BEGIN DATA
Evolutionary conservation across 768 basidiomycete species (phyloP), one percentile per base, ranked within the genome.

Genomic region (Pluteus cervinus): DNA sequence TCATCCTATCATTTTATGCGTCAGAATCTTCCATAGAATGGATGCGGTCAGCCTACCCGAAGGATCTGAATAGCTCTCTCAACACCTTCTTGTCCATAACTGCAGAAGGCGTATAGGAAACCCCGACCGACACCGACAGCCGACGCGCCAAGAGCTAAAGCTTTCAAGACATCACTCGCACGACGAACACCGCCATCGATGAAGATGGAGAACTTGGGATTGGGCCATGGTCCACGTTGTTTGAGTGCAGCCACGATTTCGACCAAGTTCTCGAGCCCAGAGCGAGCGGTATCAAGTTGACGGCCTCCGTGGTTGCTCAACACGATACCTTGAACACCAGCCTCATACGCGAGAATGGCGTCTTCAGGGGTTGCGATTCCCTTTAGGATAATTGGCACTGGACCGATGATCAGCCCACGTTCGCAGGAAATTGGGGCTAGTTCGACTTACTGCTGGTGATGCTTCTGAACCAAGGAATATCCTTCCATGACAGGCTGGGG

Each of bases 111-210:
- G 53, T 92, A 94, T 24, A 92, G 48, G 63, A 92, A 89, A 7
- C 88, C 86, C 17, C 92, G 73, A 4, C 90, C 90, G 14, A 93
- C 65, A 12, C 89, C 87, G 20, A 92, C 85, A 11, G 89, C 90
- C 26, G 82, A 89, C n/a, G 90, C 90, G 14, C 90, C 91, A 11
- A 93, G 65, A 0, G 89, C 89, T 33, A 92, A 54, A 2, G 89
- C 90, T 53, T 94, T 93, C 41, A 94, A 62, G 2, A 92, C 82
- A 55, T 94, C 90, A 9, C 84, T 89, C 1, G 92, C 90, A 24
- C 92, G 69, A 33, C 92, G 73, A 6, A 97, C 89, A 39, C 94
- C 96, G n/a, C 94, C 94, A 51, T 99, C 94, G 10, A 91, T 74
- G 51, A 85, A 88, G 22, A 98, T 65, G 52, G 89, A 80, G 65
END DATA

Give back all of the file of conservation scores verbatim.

Evolutionary conservation across 768 basidiomycete species (phyloP), one percentile per base, ranked within the genome.

Genomic region (Pluteus cervinus): DNA sequence TCATCCTATCATTTTATGCGTCAGAATCTTCCATAGAATGGATGCGGTCAGCCTACCCGAAGGATCTGAATAGCTCTCTCAACACCTTCTTGTCCATAACTGCAGAAGGCGTATAGGAAACCCCGACCGACACCGACAGCCGACGCGCCAAGAGCTAAAGCTTTCAAGACATCACTCGCACGACGAACACCGCCATCGATGAAGATGGAGAACTTGGGATTGGGCCATGGTCCACGTTGTTTGAGTGCAGCCACGATTTCGACCAAGTTCTCGAGCCCAGAGCGAGCGGTATCAAGTTGACGGCCTCCGTGGTTGCTCAACACGATACCTTGAACACCAGCCTCATACGCGAGAATGGCGTCTTCAGGGGTTGCGATTCCCTTTAGGATAATTGGCACTGGACCGATGATCAGCCCACGTTCGCAGGAAATTGGGGCTAGTTCGACTTACTGCTGGTGATGCTTCTGAACCAAGGAATATCCTTCCATGACAGGCTGGGG

Each of bases 111-210:
- G 53, T 92, A 94, T 24, A 92, G 48, G 63, A 92, A 89, A 7
- C 88, C 86, C 17, C 92, G 73, A 4, C 90, C 90, G 14, A 93
- C 65, A 12, C 89, C 87, G 20, A 92, C 85, A 11, G 89, C 90
- C 26, G 82, A 89, C n/a, G 90, C 90, G 14, C 90, C 91, A 11
- A 93, G 65, A 0, G 89, C 89, T 33, A 92, A 54, A 2, G 89
- C 90, T 53, T 94, T 93, C 41, A 94, A 62, G 2, A 92, C 82
- A 55, T 94, C 90, A 9, C 84, T 89, C 1, G 92, C 90, A 24
- C 92, G 69, A 33, C 92, G 73, A 6, A 97, C 89, A 39, C 94
- C 96, G n/a, C 94, C 94, A 51, T 99, C 94, G 10, A 91, T 74
- G 51, A 85, A 88, G 22, A 98, T 65, G 52, G 89, A 80, G 65